Croatia’s Bogdanovic is not to be confused with Serbia’s Bogdan Bogdanovic, who was selected in this year’s Draft by the Suns and will play at least two years in Turkey before coming to the NBA. The Serbian Bogdanovic is one of six guys taken in the last two drafts who has yet to come over.

The others are Alex Abrines (OKC, Spain), Arselan Kazemi (PHI, Iran), Joffrey Lauvergne (DEN, France), Raul Neto (UTA, Brazil) and Dario Saric (PHI, Croatia). (more…)

Grizzlies disappointed, moving on with Udrih

By Jeff Caplan, NBA.com

OKLAHOMA CITY — The Memphis Grizzlies backed suspended guard Nick Calathes, but a sense of disappointment was also prevalent as the No. 7-seed Grizzlies prepared for tonight’s Game 1 of their first-round playoff series against the No. 2 Thunder.

“It’s obviously an unfortunate situation,” Grizzlies guard Tony Allen said following the team’s Saturday morning shootaround at Chesapeake Energy Arena. “As long as he keeps his head high and keeps his nose clean for the remainder of his career, the kid’s got potential. So, it’s just another case of just a bad decision. Hopefully  he’ll learn from it. But we’ve got his back I’m supporting him; he’s a good kid. That’s all I can say about that.”

Calathes, a 6-foot-6, 25-year-old rookie who had bided his time overseas since being drafted the Dallas Mavericks in 2009, was suspended for 20 games by the NBA Friday night for testing positive for the banned substance Tamoxifen. His absence pushes Beno Udrih, claimed off waivers on Feb. 26, but mostly relegated to the bench, into the backup point guard role behind Mike Conley.

According to a report by ESPN, Calathes is mounting a defense of the ruling, citing it as unfair, but there apparently is nothing that can prevent Calathes from serving the full ban.

“[It was] an over-the-counter supple to treat a private but common medical condition; the NBA rejected it because it doesn’t require a prescription,” attorney David Cornwell, who is representing Calathes, told ESPN.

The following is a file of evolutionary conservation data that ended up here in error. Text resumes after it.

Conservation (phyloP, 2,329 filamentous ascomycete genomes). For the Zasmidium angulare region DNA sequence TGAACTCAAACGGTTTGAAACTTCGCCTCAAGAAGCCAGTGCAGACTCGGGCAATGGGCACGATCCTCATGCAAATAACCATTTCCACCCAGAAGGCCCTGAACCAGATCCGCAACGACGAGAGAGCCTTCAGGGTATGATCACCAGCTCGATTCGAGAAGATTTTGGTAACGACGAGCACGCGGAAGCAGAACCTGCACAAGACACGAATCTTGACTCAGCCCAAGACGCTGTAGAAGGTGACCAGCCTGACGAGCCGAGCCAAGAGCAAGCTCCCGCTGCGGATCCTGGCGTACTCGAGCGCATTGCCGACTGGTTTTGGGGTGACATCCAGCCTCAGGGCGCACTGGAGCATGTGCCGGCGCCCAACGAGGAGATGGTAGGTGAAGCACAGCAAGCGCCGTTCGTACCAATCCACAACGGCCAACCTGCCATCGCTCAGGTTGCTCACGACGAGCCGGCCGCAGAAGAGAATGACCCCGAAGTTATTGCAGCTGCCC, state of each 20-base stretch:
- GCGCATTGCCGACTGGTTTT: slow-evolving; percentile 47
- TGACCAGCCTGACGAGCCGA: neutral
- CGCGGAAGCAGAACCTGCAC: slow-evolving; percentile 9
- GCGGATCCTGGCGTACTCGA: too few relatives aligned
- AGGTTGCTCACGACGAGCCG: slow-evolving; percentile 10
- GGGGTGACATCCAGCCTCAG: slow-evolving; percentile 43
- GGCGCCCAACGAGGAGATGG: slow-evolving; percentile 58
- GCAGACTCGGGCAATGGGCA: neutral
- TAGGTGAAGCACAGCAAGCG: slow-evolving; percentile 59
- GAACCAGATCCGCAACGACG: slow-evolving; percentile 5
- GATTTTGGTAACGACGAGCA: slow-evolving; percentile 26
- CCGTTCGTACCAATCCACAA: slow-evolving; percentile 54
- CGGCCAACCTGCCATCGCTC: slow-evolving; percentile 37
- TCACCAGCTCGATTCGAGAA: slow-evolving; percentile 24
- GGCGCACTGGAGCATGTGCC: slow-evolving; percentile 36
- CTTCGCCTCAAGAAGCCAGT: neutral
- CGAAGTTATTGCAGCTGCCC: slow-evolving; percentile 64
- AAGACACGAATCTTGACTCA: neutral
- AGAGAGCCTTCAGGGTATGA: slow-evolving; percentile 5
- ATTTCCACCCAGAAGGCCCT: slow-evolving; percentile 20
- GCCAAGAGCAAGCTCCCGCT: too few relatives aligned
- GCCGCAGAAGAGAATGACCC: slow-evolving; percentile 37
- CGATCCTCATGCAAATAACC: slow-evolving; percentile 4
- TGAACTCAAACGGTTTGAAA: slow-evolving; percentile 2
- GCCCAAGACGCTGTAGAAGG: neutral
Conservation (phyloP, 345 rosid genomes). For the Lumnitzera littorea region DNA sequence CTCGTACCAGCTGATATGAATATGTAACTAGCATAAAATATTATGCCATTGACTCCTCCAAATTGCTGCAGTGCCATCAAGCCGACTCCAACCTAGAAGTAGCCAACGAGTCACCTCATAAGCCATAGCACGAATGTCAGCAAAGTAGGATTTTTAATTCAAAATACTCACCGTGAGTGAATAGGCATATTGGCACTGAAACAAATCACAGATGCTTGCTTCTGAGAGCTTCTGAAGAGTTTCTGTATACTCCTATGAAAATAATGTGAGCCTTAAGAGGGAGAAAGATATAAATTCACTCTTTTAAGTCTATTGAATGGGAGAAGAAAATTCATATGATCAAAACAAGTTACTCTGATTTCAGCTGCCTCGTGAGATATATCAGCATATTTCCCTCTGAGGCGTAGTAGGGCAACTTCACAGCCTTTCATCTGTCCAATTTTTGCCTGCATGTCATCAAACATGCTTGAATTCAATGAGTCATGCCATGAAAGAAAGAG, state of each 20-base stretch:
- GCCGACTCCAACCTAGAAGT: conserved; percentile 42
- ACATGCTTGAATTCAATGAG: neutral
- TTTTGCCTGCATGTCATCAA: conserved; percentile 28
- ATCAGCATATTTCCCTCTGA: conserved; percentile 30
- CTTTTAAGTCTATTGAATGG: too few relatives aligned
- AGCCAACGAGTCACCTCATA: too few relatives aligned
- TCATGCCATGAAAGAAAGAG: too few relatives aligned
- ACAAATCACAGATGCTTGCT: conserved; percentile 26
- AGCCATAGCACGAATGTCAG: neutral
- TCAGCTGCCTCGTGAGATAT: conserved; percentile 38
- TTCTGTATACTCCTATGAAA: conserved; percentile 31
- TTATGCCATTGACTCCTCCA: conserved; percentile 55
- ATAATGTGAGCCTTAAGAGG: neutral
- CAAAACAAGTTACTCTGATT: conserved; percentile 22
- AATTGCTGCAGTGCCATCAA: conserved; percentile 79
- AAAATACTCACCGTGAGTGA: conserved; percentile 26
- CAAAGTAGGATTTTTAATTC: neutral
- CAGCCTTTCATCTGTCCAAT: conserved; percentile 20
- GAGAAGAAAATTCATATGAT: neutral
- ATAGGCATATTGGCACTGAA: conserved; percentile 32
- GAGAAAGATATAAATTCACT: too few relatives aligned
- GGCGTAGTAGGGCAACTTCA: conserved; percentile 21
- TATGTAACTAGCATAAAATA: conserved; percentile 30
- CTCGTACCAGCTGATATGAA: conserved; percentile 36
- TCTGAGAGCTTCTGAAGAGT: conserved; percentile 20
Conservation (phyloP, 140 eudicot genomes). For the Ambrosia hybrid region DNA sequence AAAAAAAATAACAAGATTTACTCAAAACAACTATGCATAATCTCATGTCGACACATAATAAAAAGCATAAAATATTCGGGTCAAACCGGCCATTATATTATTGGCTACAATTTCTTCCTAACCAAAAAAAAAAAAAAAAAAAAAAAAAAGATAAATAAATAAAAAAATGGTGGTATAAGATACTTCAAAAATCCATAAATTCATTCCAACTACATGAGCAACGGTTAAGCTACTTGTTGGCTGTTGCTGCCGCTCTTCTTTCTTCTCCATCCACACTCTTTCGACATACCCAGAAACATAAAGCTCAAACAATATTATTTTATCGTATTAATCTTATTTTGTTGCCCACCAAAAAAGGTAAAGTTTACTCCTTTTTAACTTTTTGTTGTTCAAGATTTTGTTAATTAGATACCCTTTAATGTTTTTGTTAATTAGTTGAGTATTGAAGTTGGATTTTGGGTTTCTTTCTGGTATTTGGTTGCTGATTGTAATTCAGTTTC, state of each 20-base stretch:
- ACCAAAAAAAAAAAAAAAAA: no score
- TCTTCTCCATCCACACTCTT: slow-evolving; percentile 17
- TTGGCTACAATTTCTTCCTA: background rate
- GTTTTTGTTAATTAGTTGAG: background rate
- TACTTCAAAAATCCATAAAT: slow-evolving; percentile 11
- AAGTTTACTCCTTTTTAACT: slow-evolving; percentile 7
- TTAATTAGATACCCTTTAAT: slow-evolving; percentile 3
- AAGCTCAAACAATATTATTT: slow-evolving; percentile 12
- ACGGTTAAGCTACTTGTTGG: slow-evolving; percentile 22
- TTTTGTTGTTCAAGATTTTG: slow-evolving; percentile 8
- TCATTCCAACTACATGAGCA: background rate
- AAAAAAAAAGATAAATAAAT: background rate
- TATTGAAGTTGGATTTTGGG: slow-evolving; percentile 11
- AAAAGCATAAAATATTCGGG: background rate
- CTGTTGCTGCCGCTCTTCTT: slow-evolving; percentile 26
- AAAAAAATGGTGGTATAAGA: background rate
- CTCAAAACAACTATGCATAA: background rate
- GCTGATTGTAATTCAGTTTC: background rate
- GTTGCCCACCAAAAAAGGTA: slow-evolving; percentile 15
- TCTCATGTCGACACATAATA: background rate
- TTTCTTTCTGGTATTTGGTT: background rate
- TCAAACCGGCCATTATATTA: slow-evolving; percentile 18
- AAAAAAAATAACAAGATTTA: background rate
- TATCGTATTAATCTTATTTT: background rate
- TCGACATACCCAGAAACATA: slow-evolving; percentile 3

“Our tests identified Tamoxifen in a supplement Nick [used] for a legitimate medical condition and our tests confirmed that Nick did not have testosterone or any other PED in his body. Despite this irrefutable, objective scientific evidence, the NBA’s response was, ‘Oh well.’ This is indefensible because no legitimate purpose is served by suspending a man who the NBA knows was not cheating.”

 

The league stands by its ruling. Rick Buchanan, the NBA’s executive vice president and general counsel, issued this statement: “Under the NBA’s Anti-Drug Program, like all other state-of-the-art sports drug testing programs, the presence of Tamoxifen is sufficient for a positive drug test. There is no requirement that it be found in conjunction with any other performance-enhancing substance, because Tamoxifen itself can be taken to increase testosterone to enhance performance and because its use may lag the use of other performance-enhancing drugs. NBA players are reminded jointly by the NBA and NBPA each season to avoid the use of supplements or other drugs without a valid medical prescription, including through posted warnings about supplements in every NBA locker room, and that they are fully responsible for whatever substances enter their bodies under the Anti-Drug Program.”

“Nick has had a great year,” said Grizzlies coach Dave Joerger, who called the situation an NBA matter and did not get into further details. “You know, we’ve had a lot of adversity all season long so everybody’s got to step up their game because it’s the playoffs, but also now because you’re missing a guy who’s really developed and become a big part of what we’ve been doing.”